TV broadcasting: data and research
Ofcom’s statutory duties include ensuring that:
- a wide range of high-quality television and radio programmes are provided, appealing to a range of tastes and interests;
- television and radio services are provided by a range of different organisations;
- people who watch television and listen to the radio are protected from harmful or offensive material; and
- people are protected from being treated unfairly in television and radio programmes, and from having their privacy invaded.
To provide us with the evidence we need to carry out these duties, we carry out and publish market and consumer research, and collect data.
Older research is available through the National Archives.
This report is the first one in fulfilling our new duty under the DEA and provides an assessment of the availability and discoverability of PSB and local TV content. It considers the range of TV platforms and devices that are available, how people watch TV, and how PSB content is discovered – including through channels, video on-demand players (such as BBC iPlayer or All 4) and through individual pieces of content available on-demand, for instance through recommendations or ‘top picks’.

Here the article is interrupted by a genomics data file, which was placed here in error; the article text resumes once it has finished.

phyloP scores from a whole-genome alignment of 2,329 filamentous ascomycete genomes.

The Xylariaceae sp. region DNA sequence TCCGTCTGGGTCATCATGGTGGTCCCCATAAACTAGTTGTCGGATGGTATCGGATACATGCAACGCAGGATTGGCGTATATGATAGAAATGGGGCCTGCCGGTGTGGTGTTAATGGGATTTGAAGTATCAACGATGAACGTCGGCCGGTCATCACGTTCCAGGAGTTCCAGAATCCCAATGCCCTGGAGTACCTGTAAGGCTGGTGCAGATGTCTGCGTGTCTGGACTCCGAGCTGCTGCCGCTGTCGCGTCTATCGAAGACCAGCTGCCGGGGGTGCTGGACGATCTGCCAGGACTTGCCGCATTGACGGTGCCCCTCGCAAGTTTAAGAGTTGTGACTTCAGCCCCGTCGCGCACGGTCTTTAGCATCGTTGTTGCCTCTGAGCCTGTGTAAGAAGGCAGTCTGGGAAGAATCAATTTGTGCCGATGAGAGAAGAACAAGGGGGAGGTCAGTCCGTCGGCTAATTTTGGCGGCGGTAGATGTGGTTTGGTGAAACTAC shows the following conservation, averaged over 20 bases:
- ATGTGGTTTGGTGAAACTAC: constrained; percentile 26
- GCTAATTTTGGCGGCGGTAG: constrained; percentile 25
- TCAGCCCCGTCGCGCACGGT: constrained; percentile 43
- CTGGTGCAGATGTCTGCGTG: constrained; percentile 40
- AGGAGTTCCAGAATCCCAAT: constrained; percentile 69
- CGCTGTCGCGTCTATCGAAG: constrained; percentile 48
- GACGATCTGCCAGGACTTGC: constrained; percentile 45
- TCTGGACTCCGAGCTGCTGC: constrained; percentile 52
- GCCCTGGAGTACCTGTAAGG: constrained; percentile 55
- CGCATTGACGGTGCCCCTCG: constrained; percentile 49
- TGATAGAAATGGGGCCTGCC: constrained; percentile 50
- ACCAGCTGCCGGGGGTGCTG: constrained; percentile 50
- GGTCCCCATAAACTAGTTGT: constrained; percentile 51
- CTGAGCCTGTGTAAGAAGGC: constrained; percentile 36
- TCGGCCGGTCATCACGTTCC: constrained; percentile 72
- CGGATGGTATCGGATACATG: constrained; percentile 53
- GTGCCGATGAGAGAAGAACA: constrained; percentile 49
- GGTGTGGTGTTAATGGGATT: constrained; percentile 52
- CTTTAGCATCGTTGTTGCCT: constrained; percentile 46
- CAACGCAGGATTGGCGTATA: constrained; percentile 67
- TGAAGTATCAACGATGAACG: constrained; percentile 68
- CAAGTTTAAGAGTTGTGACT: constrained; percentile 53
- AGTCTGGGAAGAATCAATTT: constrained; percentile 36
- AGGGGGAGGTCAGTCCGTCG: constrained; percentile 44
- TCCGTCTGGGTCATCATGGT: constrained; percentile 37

This is the latest report from Ofcom’s annual Diversity in Broadcasting monitoring programme, looking at how well broadcasters are promoting equality of opportunity, diversity and inclusion in employment.
We commissioned a Rapid Evidence Assessment (PDF, 687.3 KB) of diversity research on public service broadcasting.
Our annual Made outside of London TV programming report sets out the titles of programmes that the BBC, ITV, Channel 4 and Channel 5 certified were ‘Made outside London’ (MOL) productions broadcast during the previous year.
One of Ofcom's important responsibilities is to set standards for offensive language in TV and radio content. Our research aims to assess how perceptions of this language differs based on context, and by different demographic groups.
Language and Sexual Imagery in Broadcasting: A contextual Investigation Published: Sep 2005